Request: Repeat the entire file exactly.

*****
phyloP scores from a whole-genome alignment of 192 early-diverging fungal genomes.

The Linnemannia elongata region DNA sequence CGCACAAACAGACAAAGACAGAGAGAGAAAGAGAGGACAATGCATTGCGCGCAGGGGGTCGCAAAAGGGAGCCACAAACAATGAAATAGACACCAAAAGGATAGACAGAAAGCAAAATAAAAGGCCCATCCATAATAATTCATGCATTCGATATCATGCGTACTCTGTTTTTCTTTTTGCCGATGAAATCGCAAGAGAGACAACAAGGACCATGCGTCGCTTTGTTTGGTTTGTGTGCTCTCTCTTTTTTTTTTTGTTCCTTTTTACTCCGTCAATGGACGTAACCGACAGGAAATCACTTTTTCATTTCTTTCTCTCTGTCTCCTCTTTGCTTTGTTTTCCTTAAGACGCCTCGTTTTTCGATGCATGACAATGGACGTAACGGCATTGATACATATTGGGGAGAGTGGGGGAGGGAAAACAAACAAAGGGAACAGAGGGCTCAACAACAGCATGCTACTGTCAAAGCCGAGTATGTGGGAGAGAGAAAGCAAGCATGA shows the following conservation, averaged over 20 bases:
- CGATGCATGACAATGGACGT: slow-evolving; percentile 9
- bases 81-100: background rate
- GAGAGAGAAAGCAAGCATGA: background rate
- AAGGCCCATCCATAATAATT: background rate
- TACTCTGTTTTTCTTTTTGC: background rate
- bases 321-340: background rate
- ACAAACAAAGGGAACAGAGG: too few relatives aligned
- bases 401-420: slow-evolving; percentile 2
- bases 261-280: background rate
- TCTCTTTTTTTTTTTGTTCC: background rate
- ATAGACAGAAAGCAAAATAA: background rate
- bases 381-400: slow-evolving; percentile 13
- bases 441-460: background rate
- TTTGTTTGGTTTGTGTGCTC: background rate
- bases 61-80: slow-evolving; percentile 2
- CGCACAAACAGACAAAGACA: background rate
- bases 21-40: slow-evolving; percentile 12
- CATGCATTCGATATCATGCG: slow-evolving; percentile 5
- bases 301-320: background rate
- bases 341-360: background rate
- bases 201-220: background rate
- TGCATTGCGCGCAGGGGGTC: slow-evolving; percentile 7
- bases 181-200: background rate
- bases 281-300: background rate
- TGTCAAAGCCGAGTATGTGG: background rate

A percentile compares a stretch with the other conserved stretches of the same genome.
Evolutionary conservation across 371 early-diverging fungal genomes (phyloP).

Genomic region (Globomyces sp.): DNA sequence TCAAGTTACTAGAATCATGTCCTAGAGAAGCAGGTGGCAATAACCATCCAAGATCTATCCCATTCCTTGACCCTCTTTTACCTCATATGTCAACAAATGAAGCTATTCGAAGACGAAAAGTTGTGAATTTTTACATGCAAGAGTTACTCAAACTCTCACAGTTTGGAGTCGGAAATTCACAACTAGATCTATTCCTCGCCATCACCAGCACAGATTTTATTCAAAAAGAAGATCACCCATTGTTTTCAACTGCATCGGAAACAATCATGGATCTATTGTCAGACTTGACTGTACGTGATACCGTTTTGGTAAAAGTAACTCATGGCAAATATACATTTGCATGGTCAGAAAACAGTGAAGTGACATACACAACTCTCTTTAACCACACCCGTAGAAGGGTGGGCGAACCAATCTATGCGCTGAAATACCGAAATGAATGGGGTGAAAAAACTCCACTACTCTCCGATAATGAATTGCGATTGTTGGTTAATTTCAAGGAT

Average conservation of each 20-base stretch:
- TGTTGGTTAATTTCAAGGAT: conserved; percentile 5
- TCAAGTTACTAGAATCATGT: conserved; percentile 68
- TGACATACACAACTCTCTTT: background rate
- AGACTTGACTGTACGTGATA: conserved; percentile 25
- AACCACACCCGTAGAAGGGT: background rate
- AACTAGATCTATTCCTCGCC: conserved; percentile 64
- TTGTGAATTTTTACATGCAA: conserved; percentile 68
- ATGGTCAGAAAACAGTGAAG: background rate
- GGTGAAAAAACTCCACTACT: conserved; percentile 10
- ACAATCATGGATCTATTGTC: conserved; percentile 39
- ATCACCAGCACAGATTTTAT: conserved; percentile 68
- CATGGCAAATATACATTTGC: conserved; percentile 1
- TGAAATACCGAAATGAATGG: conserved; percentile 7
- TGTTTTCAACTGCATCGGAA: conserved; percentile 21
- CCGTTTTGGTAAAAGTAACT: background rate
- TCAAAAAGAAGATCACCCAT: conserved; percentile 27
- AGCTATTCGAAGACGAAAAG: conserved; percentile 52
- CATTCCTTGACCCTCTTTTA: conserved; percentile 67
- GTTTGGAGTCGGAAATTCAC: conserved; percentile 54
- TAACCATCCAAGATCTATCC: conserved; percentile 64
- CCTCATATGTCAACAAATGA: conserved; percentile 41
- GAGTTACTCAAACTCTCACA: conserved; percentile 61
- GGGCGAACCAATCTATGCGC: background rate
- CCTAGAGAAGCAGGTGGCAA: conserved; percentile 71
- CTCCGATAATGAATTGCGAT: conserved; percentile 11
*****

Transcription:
phyloP scores from a whole-genome alignment of 192 early-diverging fungal genomes.

The Linnemannia elongata region DNA sequence CGCACAAACAGACAAAGACAGAGAGAGAAAGAGAGGACAATGCATTGCGCGCAGGGGGTCGCAAAAGGGAGCCACAAACAATGAAATAGACACCAAAAGGATAGACAGAAAGCAAAATAAAAGGCCCATCCATAATAATTCATGCATTCGATATCATGCGTACTCTGTTTTTCTTTTTGCCGATGAAATCGCAAGAGAGACAACAAGGACCATGCGTCGCTTTGTTTGGTTTGTGTGCTCTCTCTTTTTTTTTTTGTTCCTTTTTACTCCGTCAATGGACGTAACCGACAGGAAATCACTTTTTCATTTCTTTCTCTCTGTCTCCTCTTTGCTTTGTTTTCCTTAAGACGCCTCGTTTTTCGATGCATGACAATGGACGTAACGGCATTGATACATATTGGGGAGAGTGGGGGAGGGAAAACAAACAAAGGGAACAGAGGGCTCAACAACAGCATGCTACTGTCAAAGCCGAGTATGTGGGAGAGAGAAAGCAAGCATGA shows the following conservation, averaged over 20 bases:
- CGATGCATGACAATGGACGT: slow-evolving; percentile 9
- bases 81-100: background rate
- GAGAGAGAAAGCAAGCATGA: background rate
- AAGGCCCATCCATAATAATT: background rate
- TACTCTGTTTTTCTTTTTGC: background rate
- bases 321-340: background rate
- ACAAACAAAGGGAACAGAGG: too few relatives aligned
- bases 401-420: slow-evolving; percentile 2
- bases 261-280: background rate
- TCTCTTTTTTTTTTTGTTCC: background rate
- ATAGACAGAAAGCAAAATAA: background rate
- bases 381-400: slow-evolving; percentile 13
- bases 441-460: background rate
- TTTGTTTGGTTTGTGTGCTC: background rate
- bases 61-80: slow-evolving; percentile 2
- CGCACAAACAGACAAAGACA: background rate
- bases 21-40: slow-evolving; percentile 12
- CATGCATTCGATATCATGCG: slow-evolving; percentile 5
- bases 301-320: background rate
- bases 341-360: background rate
- bases 201-220: background rate
- TGCATTGCGCGCAGGGGGTC: slow-evolving; percentile 7
- bases 181-200: background rate
- bases 281-300: background rate
- TGTCAAAGCCGAGTATGTGG: background rate

A percentile compares a stretch with the other conserved stretches of the same genome.
Evolutionary conservation across 371 early-diverging fungal genomes (phyloP).

Genomic region (Globomyces sp.): DNA sequence TCAAGTTACTAGAATCATGTCCTAGAGAAGCAGGTGGCAATAACCATCCAAGATCTATCCCATTCCTTGACCCTCTTTTACCTCATATGTCAACAAATGAAGCTATTCGAAGACGAAAAGTTGTGAATTTTTACATGCAAGAGTTACTCAAACTCTCACAGTTTGGAGTCGGAAATTCACAACTAGATCTATTCCTCGCCATCACCAGCACAGATTTTATTCAAAAAGAAGATCACCCATTGTTTTCAACTGCATCGGAAACAATCATGGATCTATTGTCAGACTTGACTGTACGTGATACCGTTTTGGTAAAAGTAACTCATGGCAAATATACATTTGCATGGTCAGAAAACAGTGAAGTGACATACACAACTCTCTTTAACCACACCCGTAGAAGGGTGGGCGAACCAATCTATGCGCTGAAATACCGAAATGAATGGGGTGAAAAAACTCCACTACTCTCCGATAATGAATTGCGATTGTTGGTTAATTTCAAGGAT

Average conservation of each 20-base stretch:
- TGTTGGTTAATTTCAAGGAT: conserved; percentile 5
- TCAAGTTACTAGAATCATGT: conserved; percentile 68
- TGACATACACAACTCTCTTT: background rate
- AGACTTGACTGTACGTGATA: conserved; percentile 25
- AACCACACCCGTAGAAGGGT: background rate
- AACTAGATCTATTCCTCGCC: conserved; percentile 64
- TTGTGAATTTTTACATGCAA: conserved; percentile 68
- ATGGTCAGAAAACAGTGAAG: background rate
- GGTGAAAAAACTCCACTACT: conserved; percentile 10
- ACAATCATGGATCTATTGTC: conserved; percentile 39
- ATCACCAGCACAGATTTTAT: conserved; percentile 68
- CATGGCAAATATACATTTGC: conserved; percentile 1
- TGAAATACCGAAATGAATGG: conserved; percentile 7
- TGTTTTCAACTGCATCGGAA: conserved; percentile 21
- CCGTTTTGGTAAAAGTAACT: background rate
- TCAAAAAGAAGATCACCCAT: conserved; percentile 27
- AGCTATTCGAAGACGAAAAG: conserved; percentile 52
- CATTCCTTGACCCTCTTTTA: conserved; percentile 67
- GTTTGGAGTCGGAAATTCAC: conserved; percentile 54
- TAACCATCCAAGATCTATCC: conserved; percentile 64
- CCTCATATGTCAACAAATGA: conserved; percentile 41
- GAGTTACTCAAACTCTCACA: conserved; percentile 61
- GGGCGAACCAATCTATGCGC: background rate
- CCTAGAGAAGCAGGTGGCAA: conserved; percentile 71
- CTCCGATAATGAATTGCGAT: conserved; percentile 11